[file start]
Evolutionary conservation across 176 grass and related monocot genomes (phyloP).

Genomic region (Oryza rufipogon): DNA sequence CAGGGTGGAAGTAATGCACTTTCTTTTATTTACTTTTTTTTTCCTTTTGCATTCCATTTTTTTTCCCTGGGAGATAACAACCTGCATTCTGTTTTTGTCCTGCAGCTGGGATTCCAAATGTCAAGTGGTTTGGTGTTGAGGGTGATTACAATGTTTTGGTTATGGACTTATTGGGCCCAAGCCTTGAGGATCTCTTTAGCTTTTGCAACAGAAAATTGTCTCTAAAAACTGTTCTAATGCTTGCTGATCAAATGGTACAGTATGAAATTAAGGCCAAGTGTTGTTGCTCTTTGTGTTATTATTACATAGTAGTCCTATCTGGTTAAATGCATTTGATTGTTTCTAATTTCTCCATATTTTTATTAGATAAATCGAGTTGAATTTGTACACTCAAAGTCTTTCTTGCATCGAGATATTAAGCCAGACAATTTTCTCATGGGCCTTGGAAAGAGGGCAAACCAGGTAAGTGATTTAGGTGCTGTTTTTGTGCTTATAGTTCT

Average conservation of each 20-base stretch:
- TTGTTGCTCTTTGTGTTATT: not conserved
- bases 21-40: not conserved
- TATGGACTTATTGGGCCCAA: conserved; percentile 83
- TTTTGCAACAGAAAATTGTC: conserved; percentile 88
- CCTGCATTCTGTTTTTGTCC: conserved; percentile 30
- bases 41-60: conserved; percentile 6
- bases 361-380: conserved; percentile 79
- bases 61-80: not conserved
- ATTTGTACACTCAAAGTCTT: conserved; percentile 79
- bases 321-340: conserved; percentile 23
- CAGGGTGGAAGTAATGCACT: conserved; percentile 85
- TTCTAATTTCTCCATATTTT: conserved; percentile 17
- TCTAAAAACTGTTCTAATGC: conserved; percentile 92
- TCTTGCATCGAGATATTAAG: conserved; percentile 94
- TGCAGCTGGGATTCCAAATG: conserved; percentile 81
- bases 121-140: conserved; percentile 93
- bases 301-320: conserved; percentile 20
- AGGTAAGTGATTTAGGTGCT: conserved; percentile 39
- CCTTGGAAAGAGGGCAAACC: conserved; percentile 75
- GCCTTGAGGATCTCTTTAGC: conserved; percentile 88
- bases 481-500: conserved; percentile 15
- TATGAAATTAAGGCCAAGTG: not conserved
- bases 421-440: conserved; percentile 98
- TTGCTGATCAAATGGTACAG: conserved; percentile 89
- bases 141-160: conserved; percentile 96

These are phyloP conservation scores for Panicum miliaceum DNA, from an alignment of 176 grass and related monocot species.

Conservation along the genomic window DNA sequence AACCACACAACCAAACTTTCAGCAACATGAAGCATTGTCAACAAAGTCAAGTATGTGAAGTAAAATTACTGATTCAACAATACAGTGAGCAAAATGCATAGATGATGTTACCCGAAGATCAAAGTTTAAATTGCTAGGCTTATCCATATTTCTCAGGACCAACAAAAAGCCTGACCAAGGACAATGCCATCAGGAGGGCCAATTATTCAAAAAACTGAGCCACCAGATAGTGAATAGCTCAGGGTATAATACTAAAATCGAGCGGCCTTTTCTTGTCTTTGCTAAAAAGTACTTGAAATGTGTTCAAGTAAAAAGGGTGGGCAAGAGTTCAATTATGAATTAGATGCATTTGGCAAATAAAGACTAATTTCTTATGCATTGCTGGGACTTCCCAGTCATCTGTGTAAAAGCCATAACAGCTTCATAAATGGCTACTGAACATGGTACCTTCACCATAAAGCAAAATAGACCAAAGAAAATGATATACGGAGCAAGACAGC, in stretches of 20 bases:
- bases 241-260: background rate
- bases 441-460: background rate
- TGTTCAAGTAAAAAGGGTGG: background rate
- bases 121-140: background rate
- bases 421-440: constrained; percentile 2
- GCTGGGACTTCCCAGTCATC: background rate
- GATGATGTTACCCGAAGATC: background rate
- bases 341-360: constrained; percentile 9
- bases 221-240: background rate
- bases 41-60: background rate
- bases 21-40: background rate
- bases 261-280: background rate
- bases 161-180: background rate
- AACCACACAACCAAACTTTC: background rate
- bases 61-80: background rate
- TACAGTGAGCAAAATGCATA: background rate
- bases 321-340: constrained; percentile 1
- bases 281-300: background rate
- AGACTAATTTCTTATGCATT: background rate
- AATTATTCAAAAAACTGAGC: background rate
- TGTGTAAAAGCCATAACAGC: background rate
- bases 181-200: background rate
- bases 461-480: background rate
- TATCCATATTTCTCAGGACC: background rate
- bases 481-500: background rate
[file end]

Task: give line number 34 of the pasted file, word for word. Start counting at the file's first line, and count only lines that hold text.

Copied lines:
- bases 121-140: background rate